Two years have passed since makind and the alien festum faced off in the North Pole. While life has pretty much returned to normal in Tatsumiya Island, an increasingly brutal war against the surviving festum goes on in other parts of the world, and a nearly blind Kazuki still awaits the return of his lost friend Soshi. Suddenly, an abandoned submarine arrives at Tatsumiya with a single lifeform, a festum dubbing himself Misao Kurusu and carrying a message from Soshi. With Tatsumiya once again drawn into a conflict, the survivors from the last war and a new generation of pilots are thrust into a new battle, not only for their own lives, but for the survival of the two species. This is the awesome end to the series. Please watch the anime first or you will not understand most of it. The film, like the series, attempts to spread the story around from the very opening. He is caught between worlds, literally, as will be explained as the film progresses, and between saving his friend, Soshi, or humankind. It is a classic hero’s conundrum that humanizes the protagonist in way that anyone can relate to.
The story develops much faster due to it being a film as well, which is kind of an improvement for fans, although the film still suffers many of the issues that plague the series, such as just not being that engaging. Fafner: Heaven and Earth was also a little lacking in the giant robot fighting department, but it was mainly due to the main story needing more time to develop, don’t worry though there were still fights to be had. The best element here is no doubt the Kazuki – Kurusu – Soushi storyline, which actually manages to work up some unexpected emotional heft by the film’s climax and denouement. But a lot of the other supporting stories are left sadly underdeveloped.
Apart from a few scenes here and there that look just a little bit soft, there’s hardly anything to find fault with in this AVC/MPEG-4 1080p encodement of the digital animation. FUNimation did an excellent job bringing this to blu-ray. As fans of Fafner know, the series combines both CGI with more traditional hand drawn cel animation. A lot of the CGI looks very good indeed, but at other times it’s really weirdly soft. Sadly, the storyline became a bit too difficult to follow. This same inconsistency carries over to the hand drawn elements, where at times line detail is very strong, colors are vivid and the image is nicely sharp. At other times, though, things look distressingly soft and ill defined.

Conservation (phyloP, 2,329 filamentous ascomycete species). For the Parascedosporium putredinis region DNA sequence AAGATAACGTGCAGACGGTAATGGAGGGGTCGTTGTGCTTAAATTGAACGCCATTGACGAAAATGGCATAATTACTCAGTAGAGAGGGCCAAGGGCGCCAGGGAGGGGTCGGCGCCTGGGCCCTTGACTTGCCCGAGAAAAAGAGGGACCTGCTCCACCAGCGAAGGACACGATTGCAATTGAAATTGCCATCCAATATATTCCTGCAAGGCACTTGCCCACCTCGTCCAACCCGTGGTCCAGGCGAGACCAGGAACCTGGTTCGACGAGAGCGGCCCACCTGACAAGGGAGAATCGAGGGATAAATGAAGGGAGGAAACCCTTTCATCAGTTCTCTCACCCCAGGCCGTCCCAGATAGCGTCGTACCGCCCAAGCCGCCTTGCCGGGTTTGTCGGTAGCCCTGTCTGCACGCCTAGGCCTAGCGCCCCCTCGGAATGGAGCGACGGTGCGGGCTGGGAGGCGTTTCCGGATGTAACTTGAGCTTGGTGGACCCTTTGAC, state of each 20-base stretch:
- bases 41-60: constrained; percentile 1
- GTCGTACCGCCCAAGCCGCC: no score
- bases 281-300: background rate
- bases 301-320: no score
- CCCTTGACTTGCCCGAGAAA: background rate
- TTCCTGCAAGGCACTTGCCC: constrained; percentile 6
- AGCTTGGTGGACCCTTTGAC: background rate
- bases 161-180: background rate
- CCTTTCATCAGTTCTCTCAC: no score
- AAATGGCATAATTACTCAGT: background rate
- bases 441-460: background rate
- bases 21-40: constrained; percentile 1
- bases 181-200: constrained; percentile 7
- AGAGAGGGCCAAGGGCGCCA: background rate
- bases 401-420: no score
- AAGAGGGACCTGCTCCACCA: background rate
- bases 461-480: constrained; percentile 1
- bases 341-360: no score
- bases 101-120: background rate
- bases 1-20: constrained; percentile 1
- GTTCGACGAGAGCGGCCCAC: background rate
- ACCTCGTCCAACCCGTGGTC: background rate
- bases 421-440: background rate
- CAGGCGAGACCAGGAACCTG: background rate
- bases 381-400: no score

This anime is an interesting film that offers plenty of drama as well as a bit of giant robot action. With its amazing special effects, and dazzling animation, Fafner: Heaven & Earth offers plenty of red meat for fans of the original series. Fafner: Heaven and Earth offered plenty of closure for fans of the anime and it was definitely nice to see Kazuki and the rest of pilots not acting like the crying angsty teenagers from the first part of the anime. Don’t get me wrong, there are still plenty of tears shed but it just didn’t have the overly dramatic feel of the series. Be sure to pick this up and for fans of the series, this is a no-brainer; must buy!